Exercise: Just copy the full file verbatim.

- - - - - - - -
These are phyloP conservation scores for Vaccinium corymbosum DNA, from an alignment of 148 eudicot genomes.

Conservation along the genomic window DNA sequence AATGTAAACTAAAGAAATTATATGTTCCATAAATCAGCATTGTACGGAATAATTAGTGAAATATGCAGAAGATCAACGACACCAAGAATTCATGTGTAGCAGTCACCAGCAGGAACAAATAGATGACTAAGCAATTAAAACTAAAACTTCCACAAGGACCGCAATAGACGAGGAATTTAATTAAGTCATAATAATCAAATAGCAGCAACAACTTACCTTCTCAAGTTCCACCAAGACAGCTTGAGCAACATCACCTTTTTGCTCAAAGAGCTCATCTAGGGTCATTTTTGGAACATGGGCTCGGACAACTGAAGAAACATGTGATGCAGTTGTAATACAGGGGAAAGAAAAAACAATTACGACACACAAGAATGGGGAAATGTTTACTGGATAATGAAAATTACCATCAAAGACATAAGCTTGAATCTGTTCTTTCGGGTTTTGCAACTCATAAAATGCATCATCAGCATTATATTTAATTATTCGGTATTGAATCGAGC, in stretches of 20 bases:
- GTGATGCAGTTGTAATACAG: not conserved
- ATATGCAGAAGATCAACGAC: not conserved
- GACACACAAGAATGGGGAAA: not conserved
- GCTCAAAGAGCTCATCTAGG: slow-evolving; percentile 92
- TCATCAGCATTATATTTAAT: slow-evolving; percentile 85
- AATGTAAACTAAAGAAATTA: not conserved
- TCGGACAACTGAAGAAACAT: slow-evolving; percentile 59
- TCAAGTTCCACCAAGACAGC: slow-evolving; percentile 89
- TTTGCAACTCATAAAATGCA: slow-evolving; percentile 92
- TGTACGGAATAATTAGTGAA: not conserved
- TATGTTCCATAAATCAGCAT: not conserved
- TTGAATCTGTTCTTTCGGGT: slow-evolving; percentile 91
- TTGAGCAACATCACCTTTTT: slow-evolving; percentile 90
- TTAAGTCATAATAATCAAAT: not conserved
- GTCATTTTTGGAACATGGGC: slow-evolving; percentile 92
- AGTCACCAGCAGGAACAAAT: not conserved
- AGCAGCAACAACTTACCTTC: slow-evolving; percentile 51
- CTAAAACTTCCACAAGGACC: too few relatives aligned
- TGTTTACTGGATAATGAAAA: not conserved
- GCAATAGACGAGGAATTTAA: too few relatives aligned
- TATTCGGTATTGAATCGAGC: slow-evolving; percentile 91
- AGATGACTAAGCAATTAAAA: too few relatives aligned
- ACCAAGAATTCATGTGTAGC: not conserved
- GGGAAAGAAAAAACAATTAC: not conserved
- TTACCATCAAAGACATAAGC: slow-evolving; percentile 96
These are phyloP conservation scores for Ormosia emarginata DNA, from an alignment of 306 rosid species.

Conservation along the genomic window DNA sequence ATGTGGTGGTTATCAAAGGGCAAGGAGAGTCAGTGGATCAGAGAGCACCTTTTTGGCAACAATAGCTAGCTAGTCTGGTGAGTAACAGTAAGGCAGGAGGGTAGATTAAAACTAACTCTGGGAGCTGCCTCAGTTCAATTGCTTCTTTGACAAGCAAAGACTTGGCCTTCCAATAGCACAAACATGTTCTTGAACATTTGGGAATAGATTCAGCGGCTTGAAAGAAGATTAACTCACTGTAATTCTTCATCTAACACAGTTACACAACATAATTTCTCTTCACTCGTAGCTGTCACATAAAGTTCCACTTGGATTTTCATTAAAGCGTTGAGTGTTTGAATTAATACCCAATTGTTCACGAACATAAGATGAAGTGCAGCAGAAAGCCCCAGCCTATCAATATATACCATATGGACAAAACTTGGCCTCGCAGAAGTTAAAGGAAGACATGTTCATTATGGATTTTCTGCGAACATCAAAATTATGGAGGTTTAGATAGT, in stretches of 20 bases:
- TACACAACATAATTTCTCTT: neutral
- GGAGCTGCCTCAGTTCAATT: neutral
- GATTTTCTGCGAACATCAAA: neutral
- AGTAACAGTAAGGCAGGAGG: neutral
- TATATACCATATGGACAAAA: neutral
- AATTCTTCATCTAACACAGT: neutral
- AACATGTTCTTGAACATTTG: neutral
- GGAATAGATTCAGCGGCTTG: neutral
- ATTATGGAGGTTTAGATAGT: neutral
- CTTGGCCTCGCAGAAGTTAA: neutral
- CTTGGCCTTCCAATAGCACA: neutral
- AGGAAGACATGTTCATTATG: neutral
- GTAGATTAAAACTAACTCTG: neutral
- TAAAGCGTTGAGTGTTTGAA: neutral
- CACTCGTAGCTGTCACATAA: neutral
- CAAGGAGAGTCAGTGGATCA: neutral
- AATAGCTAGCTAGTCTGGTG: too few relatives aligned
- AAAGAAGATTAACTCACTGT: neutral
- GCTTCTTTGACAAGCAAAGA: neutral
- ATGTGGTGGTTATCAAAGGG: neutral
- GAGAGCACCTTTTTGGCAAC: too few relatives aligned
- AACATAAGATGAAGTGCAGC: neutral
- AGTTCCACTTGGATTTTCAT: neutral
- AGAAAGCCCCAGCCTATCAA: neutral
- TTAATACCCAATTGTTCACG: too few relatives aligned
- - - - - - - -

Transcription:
These are phyloP conservation scores for Vaccinium corymbosum DNA, from an alignment of 148 eudicot genomes.

Conservation along the genomic window DNA sequence AATGTAAACTAAAGAAATTATATGTTCCATAAATCAGCATTGTACGGAATAATTAGTGAAATATGCAGAAGATCAACGACACCAAGAATTCATGTGTAGCAGTCACCAGCAGGAACAAATAGATGACTAAGCAATTAAAACTAAAACTTCCACAAGGACCGCAATAGACGAGGAATTTAATTAAGTCATAATAATCAAATAGCAGCAACAACTTACCTTCTCAAGTTCCACCAAGACAGCTTGAGCAACATCACCTTTTTGCTCAAAGAGCTCATCTAGGGTCATTTTTGGAACATGGGCTCGGACAACTGAAGAAACATGTGATGCAGTTGTAATACAGGGGAAAGAAAAAACAATTACGACACACAAGAATGGGGAAATGTTTACTGGATAATGAAAATTACCATCAAAGACATAAGCTTGAATCTGTTCTTTCGGGTTTTGCAACTCATAAAATGCATCATCAGCATTATATTTAATTATTCGGTATTGAATCGAGC, in stretches of 20 bases:
- GTGATGCAGTTGTAATACAG: not conserved
- ATATGCAGAAGATCAACGAC: not conserved
- GACACACAAGAATGGGGAAA: not conserved
- GCTCAAAGAGCTCATCTAGG: slow-evolving; percentile 92
- TCATCAGCATTATATTTAAT: slow-evolving; percentile 85
- AATGTAAACTAAAGAAATTA: not conserved
- TCGGACAACTGAAGAAACAT: slow-evolving; percentile 59
- TCAAGTTCCACCAAGACAGC: slow-evolving; percentile 89
- TTTGCAACTCATAAAATGCA: slow-evolving; percentile 92
- TGTACGGAATAATTAGTGAA: not conserved
- TATGTTCCATAAATCAGCAT: not conserved
- TTGAATCTGTTCTTTCGGGT: slow-evolving; percentile 91
- TTGAGCAACATCACCTTTTT: slow-evolving; percentile 90
- TTAAGTCATAATAATCAAAT: not conserved
- GTCATTTTTGGAACATGGGC: slow-evolving; percentile 92
- AGTCACCAGCAGGAACAAAT: not conserved
- AGCAGCAACAACTTACCTTC: slow-evolving; percentile 51
- CTAAAACTTCCACAAGGACC: too few relatives aligned
- TGTTTACTGGATAATGAAAA: not conserved
- GCAATAGACGAGGAATTTAA: too few relatives aligned
- TATTCGGTATTGAATCGAGC: slow-evolving; percentile 91
- AGATGACTAAGCAATTAAAA: too few relatives aligned
- ACCAAGAATTCATGTGTAGC: not conserved
- GGGAAAGAAAAAACAATTAC: not conserved
- TTACCATCAAAGACATAAGC: slow-evolving; percentile 96
These are phyloP conservation scores for Ormosia emarginata DNA, from an alignment of 306 rosid species.

Conservation along the genomic window DNA sequence ATGTGGTGGTTATCAAAGGGCAAGGAGAGTCAGTGGATCAGAGAGCACCTTTTTGGCAACAATAGCTAGCTAGTCTGGTGAGTAACAGTAAGGCAGGAGGGTAGATTAAAACTAACTCTGGGAGCTGCCTCAGTTCAATTGCTTCTTTGACAAGCAAAGACTTGGCCTTCCAATAGCACAAACATGTTCTTGAACATTTGGGAATAGATTCAGCGGCTTGAAAGAAGATTAACTCACTGTAATTCTTCATCTAACACAGTTACACAACATAATTTCTCTTCACTCGTAGCTGTCACATAAAGTTCCACTTGGATTTTCATTAAAGCGTTGAGTGTTTGAATTAATACCCAATTGTTCACGAACATAAGATGAAGTGCAGCAGAAAGCCCCAGCCTATCAATATATACCATATGGACAAAACTTGGCCTCGCAGAAGTTAAAGGAAGACATGTTCATTATGGATTTTCTGCGAACATCAAAATTATGGAGGTTTAGATAGT, in stretches of 20 bases:
- TACACAACATAATTTCTCTT: neutral
- GGAGCTGCCTCAGTTCAATT: neutral
- GATTTTCTGCGAACATCAAA: neutral
- AGTAACAGTAAGGCAGGAGG: neutral
- TATATACCATATGGACAAAA: neutral
- AATTCTTCATCTAACACAGT: neutral
- AACATGTTCTTGAACATTTG: neutral
- GGAATAGATTCAGCGGCTTG: neutral
- ATTATGGAGGTTTAGATAGT: neutral
- CTTGGCCTCGCAGAAGTTAA: neutral
- CTTGGCCTTCCAATAGCACA: neutral
- AGGAAGACATGTTCATTATG: neutral
- GTAGATTAAAACTAACTCTG: neutral
- TAAAGCGTTGAGTGTTTGAA: neutral
- CACTCGTAGCTGTCACATAA: neutral
- CAAGGAGAGTCAGTGGATCA: neutral
- AATAGCTAGCTAGTCTGGTG: too few relatives aligned
- AAAGAAGATTAACTCACTGT: neutral
- GCTTCTTTGACAAGCAAAGA: neutral
- ATGTGGTGGTTATCAAAGGG: neutral
- GAGAGCACCTTTTTGGCAAC: too few relatives aligned
- AACATAAGATGAAGTGCAGC: neutral
- AGTTCCACTTGGATTTTCAT: neutral
- AGAAAGCCCCAGCCTATCAA: neutral
- TTAATACCCAATTGTTCACG: too few relatives aligned